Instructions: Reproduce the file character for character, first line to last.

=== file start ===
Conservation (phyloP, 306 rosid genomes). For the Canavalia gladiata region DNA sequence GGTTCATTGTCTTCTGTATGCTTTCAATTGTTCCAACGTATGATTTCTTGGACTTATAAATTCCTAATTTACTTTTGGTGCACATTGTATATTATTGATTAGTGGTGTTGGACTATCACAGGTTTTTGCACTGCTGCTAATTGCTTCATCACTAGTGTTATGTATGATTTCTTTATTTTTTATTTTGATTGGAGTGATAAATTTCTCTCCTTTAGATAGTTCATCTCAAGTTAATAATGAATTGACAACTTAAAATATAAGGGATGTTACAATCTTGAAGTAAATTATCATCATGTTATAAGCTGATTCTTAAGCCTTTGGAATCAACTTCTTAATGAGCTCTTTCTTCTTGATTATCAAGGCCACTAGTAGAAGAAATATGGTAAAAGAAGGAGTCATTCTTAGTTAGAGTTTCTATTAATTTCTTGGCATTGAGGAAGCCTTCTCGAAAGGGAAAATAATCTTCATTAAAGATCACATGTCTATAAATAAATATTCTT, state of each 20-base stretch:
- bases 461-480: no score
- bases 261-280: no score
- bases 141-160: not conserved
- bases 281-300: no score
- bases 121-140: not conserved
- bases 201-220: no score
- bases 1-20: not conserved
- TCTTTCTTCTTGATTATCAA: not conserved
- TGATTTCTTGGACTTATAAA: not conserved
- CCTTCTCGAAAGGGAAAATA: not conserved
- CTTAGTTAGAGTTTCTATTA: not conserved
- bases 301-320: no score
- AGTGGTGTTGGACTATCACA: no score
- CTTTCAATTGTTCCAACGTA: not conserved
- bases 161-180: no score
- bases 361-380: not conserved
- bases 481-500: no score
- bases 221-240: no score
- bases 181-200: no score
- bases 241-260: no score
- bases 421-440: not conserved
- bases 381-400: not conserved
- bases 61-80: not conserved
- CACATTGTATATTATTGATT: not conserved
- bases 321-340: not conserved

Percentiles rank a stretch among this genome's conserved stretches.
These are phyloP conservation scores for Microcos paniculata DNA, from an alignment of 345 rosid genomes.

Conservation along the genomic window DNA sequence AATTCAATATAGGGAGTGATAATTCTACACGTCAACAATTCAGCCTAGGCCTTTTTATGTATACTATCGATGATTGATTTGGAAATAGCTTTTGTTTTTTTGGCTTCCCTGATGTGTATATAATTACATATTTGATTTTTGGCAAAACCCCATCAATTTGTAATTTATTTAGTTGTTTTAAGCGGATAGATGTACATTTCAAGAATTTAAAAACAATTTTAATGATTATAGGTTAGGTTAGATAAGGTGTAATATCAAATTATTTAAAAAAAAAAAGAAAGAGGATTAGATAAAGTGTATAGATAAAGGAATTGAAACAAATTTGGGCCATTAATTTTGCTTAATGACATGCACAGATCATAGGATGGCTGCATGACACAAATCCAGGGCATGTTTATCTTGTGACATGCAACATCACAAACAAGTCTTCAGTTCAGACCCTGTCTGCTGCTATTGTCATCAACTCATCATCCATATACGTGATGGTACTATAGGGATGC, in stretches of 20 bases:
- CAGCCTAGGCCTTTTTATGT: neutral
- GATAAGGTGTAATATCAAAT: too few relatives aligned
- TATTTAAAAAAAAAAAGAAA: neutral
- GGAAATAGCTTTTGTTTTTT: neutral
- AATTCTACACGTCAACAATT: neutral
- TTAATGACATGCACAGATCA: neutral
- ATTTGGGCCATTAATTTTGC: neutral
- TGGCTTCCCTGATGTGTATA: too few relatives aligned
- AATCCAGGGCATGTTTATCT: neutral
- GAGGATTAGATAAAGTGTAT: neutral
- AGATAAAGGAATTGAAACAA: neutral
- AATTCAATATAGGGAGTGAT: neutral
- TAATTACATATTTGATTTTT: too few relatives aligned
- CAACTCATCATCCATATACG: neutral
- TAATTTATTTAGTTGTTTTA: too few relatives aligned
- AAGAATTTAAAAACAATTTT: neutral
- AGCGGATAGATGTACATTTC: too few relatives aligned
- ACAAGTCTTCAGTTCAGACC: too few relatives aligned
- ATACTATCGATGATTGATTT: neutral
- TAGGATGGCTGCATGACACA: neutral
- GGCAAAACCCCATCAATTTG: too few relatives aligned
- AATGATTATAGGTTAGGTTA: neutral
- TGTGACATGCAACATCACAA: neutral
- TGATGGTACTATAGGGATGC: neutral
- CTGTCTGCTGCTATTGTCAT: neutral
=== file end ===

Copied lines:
Conservation (phyloP, 306 rosid genomes). For the Canavalia gladiata region DNA sequence GGTTCATTGTCTTCTGTATGCTTTCAATTGTTCCAACGTATGATTTCTTGGACTTATAAATTCCTAATTTACTTTTGGTGCACATTGTATATTATTGATTAGTGGTGTTGGACTATCACAGGTTTTTGCACTGCTGCTAATTGCTTCATCACTAGTGTTATGTATGATTTCTTTATTTTTTATTTTGATTGGAGTGATAAATTTCTCTCCTTTAGATAGTTCATCTCAAGTTAATAATGAATTGACAACTTAAAATATAAGGGATGTTACAATCTTGAAGTAAATTATCATCATGTTATAAGCTGATTCTTAAGCCTTTGGAATCAACTTCTTAATGAGCTCTTTCTTCTTGATTATCAAGGCCACTAGTAGAAGAAATATGGTAAAAGAAGGAGTCATTCTTAGTTAGAGTTTCTATTAATTTCTTGGCATTGAGGAAGCCTTCTCGAAAGGGAAAATAATCTTCATTAAAGATCACATGTCTATAAATAAATATTCTT, state of each 20-base stretch:
- bases 461-480: no score
- bases 261-280: no score
- bases 141-160: not conserved
- bases 281-300: no score
- bases 121-140: not conserved
- bases 201-220: no score
- bases 1-20: not conserved
- TCTTTCTTCTTGATTATCAA: not conserved
- TGATTTCTTGGACTTATAAA: not conserved
- CCTTCTCGAAAGGGAAAATA: not conserved
- CTTAGTTAGAGTTTCTATTA: not conserved
- bases 301-320: no score
- AGTGGTGTTGGACTATCACA: no score
- CTTTCAATTGTTCCAACGTA: not conserved
- bases 161-180: no score
- bases 361-380: not conserved
- bases 481-500: no score
- bases 221-240: no score
- bases 181-200: no score
- bases 241-260: no score
- bases 421-440: not conserved
- bases 381-400: not conserved
- bases 61-80: not conserved
- CACATTGTATATTATTGATT: not conserved
- bases 321-340: not conserved

Percentiles rank a stretch among this genome's conserved stretches.
These are phyloP conservation scores for Microcos paniculata DNA, from an alignment of 345 rosid genomes.

Conservation along the genomic window DNA sequence AATTCAATATAGGGAGTGATAATTCTACACGTCAACAATTCAGCCTAGGCCTTTTTATGTATACTATCGATGATTGATTTGGAAATAGCTTTTGTTTTTTTGGCTTCCCTGATGTGTATATAATTACATATTTGATTTTTGGCAAAACCCCATCAATTTGTAATTTATTTAGTTGTTTTAAGCGGATAGATGTACATTTCAAGAATTTAAAAACAATTTTAATGATTATAGGTTAGGTTAGATAAGGTGTAATATCAAATTATTTAAAAAAAAAAAGAAAGAGGATTAGATAAAGTGTATAGATAAAGGAATTGAAACAAATTTGGGCCATTAATTTTGCTTAATGACATGCACAGATCATAGGATGGCTGCATGACACAAATCCAGGGCATGTTTATCTTGTGACATGCAACATCACAAACAAGTCTTCAGTTCAGACCCTGTCTGCTGCTATTGTCATCAACTCATCATCCATATACGTGATGGTACTATAGGGATGC, in stretches of 20 bases:
- CAGCCTAGGCCTTTTTATGT: neutral
- GATAAGGTGTAATATCAAAT: too few relatives aligned
- TATTTAAAAAAAAAAAGAAA: neutral
- GGAAATAGCTTTTGTTTTTT: neutral
- AATTCTACACGTCAACAATT: neutral
- TTAATGACATGCACAGATCA: neutral
- ATTTGGGCCATTAATTTTGC: neutral
- TGGCTTCCCTGATGTGTATA: too few relatives aligned
- AATCCAGGGCATGTTTATCT: neutral
- GAGGATTAGATAAAGTGTAT: neutral
- AGATAAAGGAATTGAAACAA: neutral
- AATTCAATATAGGGAGTGAT: neutral
- TAATTACATATTTGATTTTT: too few relatives aligned
- CAACTCATCATCCATATACG: neutral
- TAATTTATTTAGTTGTTTTA: too few relatives aligned
- AAGAATTTAAAAACAATTTT: neutral
- AGCGGATAGATGTACATTTC: too few relatives aligned
- ACAAGTCTTCAGTTCAGACC: too few relatives aligned
- ATACTATCGATGATTGATTT: neutral
- TAGGATGGCTGCATGACACA: neutral
- GGCAAAACCCCATCAATTTG: too few relatives aligned
- AATGATTATAGGTTAGGTTA: neutral
- TGTGACATGCAACATCACAA: neutral
- TGATGGTACTATAGGGATGC: neutral
- CTGTCTGCTGCTATTGTCAT: neutral